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Last week he was arrested for shoplifting...

Hi Mark, we have been trying to work through the programme but are having difficulty with consequences, for example to breaking curfews. In the past 2 months, I__ has made new friends that we don't know, is secretive and has decided he can do what he wants. The change was so sudden, we're in shock! Last week he was arrested for shoplifting and today, I got a call from the Transit police saying that he was riding the skytrain without a ticket. The constable said he was heading into a bad area and hanging out with undesirables. We grounded him for three days after the shoplifting but he only stayed home for one day then snuck out again. It seems that we're unable to make the grounding stick and we are alarmed about the changes in him. He seems quite detached, agrees with everything we say and then does what he wants. Any suggestions would be appreciated.

Sincerely, A.


Hi A.,

First of all, when teen’s behavior changes radically and suddenly, it is nearly always the case that he/she is experimenting with drugs and/or alcohol – and possibly has already developed a drug habit. Thus, you may have bigger fish to fry than “grounding problems.”

Secondly, he already received a “natural” consequence for shoplifting (just be sure he pays any fines out of his own money). When a teen is caught shoplifting, it is rarely the case that it is the first time. 

Here are a few ways that parents can use shoplifting incidents to teach lessons:
  1. “Volunteer” his time at a community agency.
  2. Assign him to write a paper on stealing.
  3. Have him apologize – in person, in writing, or both – to the people he stole from. If it’s a store, have him apologize to the manager.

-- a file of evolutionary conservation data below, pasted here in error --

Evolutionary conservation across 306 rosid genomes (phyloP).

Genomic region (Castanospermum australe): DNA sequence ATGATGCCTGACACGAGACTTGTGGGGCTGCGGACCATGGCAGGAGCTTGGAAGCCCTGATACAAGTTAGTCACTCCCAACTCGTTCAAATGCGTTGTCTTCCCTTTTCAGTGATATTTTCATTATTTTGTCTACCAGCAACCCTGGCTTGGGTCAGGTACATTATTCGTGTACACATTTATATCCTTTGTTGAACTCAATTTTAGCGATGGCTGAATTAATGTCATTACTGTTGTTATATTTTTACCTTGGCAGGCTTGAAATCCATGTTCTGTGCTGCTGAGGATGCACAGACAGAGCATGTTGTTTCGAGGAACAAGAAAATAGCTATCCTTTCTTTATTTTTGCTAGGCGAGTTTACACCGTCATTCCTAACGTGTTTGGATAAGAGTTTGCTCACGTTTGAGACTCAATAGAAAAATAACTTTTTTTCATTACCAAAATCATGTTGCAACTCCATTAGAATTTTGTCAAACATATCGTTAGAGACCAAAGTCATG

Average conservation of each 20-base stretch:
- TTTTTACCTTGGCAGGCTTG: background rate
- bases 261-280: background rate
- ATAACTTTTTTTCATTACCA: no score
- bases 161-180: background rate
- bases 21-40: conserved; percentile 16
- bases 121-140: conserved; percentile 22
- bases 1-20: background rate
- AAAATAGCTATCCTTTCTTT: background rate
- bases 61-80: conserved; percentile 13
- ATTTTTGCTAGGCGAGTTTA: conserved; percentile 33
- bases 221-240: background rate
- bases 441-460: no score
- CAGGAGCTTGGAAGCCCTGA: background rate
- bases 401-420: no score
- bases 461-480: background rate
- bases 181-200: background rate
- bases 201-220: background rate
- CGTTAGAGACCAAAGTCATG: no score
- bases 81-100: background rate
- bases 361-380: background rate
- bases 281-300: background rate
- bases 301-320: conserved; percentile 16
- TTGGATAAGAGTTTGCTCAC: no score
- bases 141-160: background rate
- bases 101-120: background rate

4. Make him buy some educational materials to donate to a local school, the police department or a community agency.
  5. Make the offender repay the price of the merchandise. If he doesn’t have the money, make him work it off. Be creative.
  6. When choosing to limit your child’s privileges, make sure it is something you have control over and can follow through on.

Thirdly, I’m not sure where you live, so I have no way of knowing what the Juvenile Codes (laws) are in your area. In the U.S., the recommendation to parents in your shoes is for them to (a) call police at the time curfew has been violated in order to file a report, (b) go to the local Juvenile Probation Department and file either “runaway” or “incorrigibility” complaints in order to enlist the help of an Officer of the Court, and (c) while the child is running the streets, confiscate everything (e.g., computers, cell phones, junk food, bedroom doors, video games, etc.). 

In worst-case scenarios - and depending on the child’s age - parents have been known to move their child out of the house to go live with a trusted friend, family member, residential facility, etc.

Bottom line: This is serious. You will have to pull the term “tough love” to a whole new level to address this properly.

Mark Hutten, M.A.

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